>>> match = ['is not', 'is'][any(target == item for item in lst)]               
>>> f'{target} {match} in the list'                                             
'33 is in the list'                                                             
>>> target = 10                                                                 
>>> match = ['is not', 'is'][any(target == item for item in lst)]               
>>> f'{target} {match} in the list'                                             
'10 is not in the list'    
Instead of ['is not', 'is'] one can use ['not', ''] and put 'is' into string but it would be too cryptic for my taste.
I'm not 'in'-sane. Indeed, I am so far 'out' of sane that you appear a tiny blip on the distant coast of sanity. Bucky Katt, Get Fuzzy

Da Bishop: There's a dead bishop on the landing. I don't know who keeps bringing them in here. ....but society is to blame.
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#8
(May-20-2020, 02:40 PM)perfringo Wrote: I think that using built-in any() is even more efficient approach.
nope, it's not

from timeit import timeit

print(timeit("any(11==item for item in [11, 22, 33, 44, 55])"))
print(timeit("11 in [11, 22, 33, 44, 55]"))

print(timeit("any(55==item for item in [11, 22, 33, 44, 55])"))
print(timeit("55 in [11, 22, 33, 44, 55]"))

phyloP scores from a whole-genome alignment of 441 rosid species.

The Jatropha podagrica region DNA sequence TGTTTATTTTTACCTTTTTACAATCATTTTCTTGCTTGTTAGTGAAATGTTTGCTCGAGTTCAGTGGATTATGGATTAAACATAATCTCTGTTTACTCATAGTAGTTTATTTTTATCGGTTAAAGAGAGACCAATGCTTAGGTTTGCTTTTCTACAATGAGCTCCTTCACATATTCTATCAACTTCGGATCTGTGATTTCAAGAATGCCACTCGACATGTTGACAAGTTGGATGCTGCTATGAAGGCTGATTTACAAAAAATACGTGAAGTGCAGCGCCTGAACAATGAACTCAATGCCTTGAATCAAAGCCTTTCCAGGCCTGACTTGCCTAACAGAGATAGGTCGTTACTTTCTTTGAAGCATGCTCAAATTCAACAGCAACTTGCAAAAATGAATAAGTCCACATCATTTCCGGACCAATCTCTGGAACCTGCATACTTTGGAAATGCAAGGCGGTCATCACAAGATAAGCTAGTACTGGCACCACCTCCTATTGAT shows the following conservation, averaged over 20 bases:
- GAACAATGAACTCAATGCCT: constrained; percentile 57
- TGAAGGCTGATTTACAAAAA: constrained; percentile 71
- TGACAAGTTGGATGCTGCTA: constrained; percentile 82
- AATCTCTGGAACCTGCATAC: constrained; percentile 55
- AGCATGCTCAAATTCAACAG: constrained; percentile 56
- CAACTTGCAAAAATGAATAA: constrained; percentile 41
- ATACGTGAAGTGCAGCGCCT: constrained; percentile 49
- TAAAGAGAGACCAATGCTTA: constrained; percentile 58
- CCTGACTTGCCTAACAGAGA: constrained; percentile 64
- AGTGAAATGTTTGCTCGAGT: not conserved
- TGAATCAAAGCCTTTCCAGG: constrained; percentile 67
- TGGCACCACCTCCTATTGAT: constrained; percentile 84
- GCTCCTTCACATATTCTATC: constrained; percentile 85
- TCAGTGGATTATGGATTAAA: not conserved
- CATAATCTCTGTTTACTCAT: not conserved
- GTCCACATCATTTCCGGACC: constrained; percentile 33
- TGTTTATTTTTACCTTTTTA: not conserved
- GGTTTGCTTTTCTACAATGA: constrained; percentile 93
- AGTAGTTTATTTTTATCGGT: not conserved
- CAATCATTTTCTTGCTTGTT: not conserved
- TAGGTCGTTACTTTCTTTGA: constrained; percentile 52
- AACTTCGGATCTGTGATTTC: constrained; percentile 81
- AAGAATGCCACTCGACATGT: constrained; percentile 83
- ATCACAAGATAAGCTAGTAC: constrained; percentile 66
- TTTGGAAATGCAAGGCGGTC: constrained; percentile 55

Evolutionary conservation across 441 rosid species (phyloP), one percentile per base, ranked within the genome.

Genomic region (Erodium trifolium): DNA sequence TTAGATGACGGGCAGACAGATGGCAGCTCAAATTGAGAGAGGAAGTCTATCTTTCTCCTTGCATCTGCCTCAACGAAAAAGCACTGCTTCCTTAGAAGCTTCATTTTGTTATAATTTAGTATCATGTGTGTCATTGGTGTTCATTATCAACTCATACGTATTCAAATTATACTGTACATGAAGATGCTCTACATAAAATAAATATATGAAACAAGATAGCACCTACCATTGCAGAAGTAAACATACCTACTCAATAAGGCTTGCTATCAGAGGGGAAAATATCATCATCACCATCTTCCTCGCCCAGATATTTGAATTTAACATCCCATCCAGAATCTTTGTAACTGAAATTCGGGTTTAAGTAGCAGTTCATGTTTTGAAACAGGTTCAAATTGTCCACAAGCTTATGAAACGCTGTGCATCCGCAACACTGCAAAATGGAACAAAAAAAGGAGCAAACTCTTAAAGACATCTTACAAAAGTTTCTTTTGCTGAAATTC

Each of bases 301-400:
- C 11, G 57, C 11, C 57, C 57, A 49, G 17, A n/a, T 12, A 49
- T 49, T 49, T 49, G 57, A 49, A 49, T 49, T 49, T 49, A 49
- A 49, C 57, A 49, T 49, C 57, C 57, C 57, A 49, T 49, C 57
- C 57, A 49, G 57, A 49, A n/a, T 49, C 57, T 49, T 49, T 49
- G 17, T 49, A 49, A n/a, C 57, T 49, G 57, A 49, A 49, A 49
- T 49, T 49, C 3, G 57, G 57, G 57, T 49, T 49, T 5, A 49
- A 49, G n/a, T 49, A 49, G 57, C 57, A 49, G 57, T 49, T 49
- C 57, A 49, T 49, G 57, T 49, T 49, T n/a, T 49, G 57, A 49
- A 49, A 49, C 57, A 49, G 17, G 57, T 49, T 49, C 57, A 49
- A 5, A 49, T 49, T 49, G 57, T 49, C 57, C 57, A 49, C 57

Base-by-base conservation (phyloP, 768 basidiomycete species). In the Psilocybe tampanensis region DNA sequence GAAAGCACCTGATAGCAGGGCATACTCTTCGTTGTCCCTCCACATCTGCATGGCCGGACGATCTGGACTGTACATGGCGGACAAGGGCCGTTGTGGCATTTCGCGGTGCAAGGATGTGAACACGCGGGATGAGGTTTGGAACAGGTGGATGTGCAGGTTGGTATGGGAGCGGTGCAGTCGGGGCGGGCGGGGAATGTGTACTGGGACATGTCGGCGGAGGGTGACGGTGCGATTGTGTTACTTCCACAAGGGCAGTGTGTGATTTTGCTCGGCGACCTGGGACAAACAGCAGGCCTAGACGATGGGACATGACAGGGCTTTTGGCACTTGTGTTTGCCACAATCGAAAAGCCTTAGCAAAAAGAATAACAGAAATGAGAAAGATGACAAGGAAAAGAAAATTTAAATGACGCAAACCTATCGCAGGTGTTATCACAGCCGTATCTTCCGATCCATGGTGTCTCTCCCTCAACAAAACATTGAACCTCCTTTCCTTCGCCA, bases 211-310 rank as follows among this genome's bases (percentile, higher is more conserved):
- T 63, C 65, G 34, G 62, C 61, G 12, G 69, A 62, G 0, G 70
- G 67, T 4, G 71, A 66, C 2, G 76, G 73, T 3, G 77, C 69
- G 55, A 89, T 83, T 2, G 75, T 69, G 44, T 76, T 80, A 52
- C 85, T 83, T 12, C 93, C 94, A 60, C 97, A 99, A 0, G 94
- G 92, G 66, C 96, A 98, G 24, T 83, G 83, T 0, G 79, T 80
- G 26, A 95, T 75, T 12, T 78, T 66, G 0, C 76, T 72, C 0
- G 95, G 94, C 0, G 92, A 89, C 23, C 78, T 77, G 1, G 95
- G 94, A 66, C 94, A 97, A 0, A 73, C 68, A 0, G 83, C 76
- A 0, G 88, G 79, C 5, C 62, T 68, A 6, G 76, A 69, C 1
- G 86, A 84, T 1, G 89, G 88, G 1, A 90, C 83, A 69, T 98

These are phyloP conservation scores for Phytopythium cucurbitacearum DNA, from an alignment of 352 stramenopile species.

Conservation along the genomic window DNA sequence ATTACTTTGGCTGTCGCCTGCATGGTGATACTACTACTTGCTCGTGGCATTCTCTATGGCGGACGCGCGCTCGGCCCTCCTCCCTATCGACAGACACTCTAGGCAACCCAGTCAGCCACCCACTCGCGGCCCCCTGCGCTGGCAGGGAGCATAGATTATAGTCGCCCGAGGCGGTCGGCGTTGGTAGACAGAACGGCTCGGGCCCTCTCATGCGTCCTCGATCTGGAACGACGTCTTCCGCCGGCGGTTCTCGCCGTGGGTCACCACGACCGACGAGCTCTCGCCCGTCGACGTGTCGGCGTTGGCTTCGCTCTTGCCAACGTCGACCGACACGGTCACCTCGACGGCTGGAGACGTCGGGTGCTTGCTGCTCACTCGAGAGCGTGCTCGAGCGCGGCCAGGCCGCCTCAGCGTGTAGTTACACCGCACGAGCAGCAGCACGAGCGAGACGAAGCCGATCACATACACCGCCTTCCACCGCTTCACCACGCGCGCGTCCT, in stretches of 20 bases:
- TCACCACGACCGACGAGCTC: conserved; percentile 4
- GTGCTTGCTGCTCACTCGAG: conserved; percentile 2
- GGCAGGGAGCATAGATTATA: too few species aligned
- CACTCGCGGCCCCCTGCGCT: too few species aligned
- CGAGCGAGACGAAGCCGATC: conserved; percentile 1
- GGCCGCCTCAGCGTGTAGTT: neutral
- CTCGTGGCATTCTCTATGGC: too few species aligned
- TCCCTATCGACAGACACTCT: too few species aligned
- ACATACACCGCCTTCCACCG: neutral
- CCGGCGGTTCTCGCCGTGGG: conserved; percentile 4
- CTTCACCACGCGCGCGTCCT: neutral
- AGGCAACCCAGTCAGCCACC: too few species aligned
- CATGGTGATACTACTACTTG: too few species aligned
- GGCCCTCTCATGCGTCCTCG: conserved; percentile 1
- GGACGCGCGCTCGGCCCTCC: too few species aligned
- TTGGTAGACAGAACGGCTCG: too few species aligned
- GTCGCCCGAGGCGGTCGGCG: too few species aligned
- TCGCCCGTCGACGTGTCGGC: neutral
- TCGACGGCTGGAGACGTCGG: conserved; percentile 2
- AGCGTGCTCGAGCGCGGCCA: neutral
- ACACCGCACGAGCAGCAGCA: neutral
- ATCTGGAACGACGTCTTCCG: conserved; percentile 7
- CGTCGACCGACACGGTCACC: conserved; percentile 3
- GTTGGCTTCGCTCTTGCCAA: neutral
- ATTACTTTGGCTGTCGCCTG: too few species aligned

Output:
0.4314083050001045 0.022730736999847068 0.6241739300000972 0.076374732999966
If you can't explain it to a six year old, you don't understand it yourself, Albert Einstein
How to Ask Questions The Smart Way: link and another link
Create MCV example
Debug small programs

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#9
(May-20-2020, 03:20 PM)buran Wrote:
(May-20-2020, 02:40 PM)perfringo Wrote: I think that using built-in any() is even more efficient approach.
nope, it's not

You are right, even though I referred 'even more efficient' compared to creating set() and then making lookup. But still you are right :-).


>>> test = '''\
... lst = [11, 22, 33, 44, 55]
... target = 11
... target in set(lst)
... '''
>>> timeit(stmt=test, number=10000)
0.008103398999082856
>>> test = '''\
... lst = [11, 22, 33, 44, 55]
... target = 11
... any(target == item for item in lst)
... '''
>>> timeit(stmt=test, number=10000)
0.009728211000037845
I am no expert in timing but it got me interested. If target is first in list and list is little bit bigger then:

>>> test = '''\
... lst = list(range(11, 1000))
... target = 11
... target in set(lst)
... '''
>>> timeit(stmt=test, number=10000)
0.2991924960006145
>>> test = '''\
... lst = list(range(11, 1000))
... target = 11
... any(target == item for item in lst)
... '''
>>> timeit(stmt=test, number=10000)
0.16373216899955878
However, if target is more in the middle of list:

>>> test = '''\
... lst = list(range(11, 1000))
... target = 500
... target in set(lst)
... '''
>>> timeit(stmt=test, number=10000)